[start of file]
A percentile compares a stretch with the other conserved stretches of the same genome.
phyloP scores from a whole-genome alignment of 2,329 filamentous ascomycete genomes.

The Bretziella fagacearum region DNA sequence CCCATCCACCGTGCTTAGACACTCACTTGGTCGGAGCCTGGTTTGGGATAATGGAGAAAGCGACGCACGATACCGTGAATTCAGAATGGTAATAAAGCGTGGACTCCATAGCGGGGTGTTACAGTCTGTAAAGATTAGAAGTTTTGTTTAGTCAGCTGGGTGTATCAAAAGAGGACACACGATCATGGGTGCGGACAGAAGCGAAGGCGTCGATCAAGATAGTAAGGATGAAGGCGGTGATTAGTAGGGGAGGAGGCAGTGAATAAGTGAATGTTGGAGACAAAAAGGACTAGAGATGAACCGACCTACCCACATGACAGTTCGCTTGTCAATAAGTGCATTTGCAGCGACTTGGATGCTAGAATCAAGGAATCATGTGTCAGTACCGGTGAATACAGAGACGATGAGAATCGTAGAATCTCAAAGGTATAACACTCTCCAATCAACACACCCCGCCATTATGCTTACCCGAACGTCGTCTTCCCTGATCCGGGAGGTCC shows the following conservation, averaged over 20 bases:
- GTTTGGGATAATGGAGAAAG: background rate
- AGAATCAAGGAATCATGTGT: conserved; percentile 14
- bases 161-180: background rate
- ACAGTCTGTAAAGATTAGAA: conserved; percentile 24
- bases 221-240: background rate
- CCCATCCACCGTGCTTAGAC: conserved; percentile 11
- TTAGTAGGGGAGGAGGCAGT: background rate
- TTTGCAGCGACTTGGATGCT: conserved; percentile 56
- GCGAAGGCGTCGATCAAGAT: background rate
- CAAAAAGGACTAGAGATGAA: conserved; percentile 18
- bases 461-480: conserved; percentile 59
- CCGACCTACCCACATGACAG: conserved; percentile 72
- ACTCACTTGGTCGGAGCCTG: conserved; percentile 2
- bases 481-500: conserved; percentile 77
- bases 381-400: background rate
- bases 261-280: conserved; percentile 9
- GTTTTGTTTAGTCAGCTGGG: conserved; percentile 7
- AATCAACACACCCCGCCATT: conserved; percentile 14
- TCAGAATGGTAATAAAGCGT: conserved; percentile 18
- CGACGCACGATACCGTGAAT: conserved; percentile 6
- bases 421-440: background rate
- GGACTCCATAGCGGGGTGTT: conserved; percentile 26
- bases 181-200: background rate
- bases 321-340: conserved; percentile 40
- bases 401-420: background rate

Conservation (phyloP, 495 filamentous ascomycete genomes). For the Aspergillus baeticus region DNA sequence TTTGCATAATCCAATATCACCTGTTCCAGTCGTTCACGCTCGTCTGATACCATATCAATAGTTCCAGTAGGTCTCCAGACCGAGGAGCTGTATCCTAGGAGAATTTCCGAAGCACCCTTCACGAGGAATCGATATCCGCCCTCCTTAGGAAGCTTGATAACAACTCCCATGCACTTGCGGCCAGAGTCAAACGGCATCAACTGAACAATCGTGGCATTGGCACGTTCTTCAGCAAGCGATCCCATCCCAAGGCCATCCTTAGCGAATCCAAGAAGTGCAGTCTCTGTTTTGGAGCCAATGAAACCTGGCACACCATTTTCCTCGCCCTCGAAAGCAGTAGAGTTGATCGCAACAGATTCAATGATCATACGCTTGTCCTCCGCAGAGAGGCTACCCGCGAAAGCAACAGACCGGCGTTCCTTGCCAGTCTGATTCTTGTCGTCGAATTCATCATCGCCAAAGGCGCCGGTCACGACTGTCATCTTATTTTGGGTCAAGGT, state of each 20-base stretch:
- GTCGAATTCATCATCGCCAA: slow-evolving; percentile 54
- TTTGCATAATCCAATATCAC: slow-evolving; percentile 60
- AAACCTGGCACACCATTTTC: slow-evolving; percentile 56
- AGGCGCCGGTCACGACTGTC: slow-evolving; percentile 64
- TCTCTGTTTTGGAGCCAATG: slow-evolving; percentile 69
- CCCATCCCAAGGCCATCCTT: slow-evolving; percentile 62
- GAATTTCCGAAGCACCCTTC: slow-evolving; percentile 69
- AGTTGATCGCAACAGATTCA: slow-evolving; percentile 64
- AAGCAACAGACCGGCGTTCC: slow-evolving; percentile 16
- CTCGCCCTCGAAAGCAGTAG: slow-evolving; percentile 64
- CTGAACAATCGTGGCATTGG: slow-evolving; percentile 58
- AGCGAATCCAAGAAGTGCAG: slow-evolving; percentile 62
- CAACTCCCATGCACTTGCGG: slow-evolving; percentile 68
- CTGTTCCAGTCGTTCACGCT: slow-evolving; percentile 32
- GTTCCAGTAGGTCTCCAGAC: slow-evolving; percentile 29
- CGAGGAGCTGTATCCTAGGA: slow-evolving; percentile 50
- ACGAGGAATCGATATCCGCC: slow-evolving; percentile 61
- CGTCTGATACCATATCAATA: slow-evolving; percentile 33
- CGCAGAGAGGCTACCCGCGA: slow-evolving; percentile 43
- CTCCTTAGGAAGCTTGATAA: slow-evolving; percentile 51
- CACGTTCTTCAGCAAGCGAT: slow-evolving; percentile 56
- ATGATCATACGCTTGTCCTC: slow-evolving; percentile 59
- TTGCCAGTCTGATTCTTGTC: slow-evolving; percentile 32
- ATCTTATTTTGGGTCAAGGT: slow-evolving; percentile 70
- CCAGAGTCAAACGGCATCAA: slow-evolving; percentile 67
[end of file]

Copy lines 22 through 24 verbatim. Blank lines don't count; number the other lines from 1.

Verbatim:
- TCAGAATGGTAATAAAGCGT: conserved; percentile 18
- CGACGCACGATACCGTGAAT: conserved; percentile 6
- bases 421-440: background rate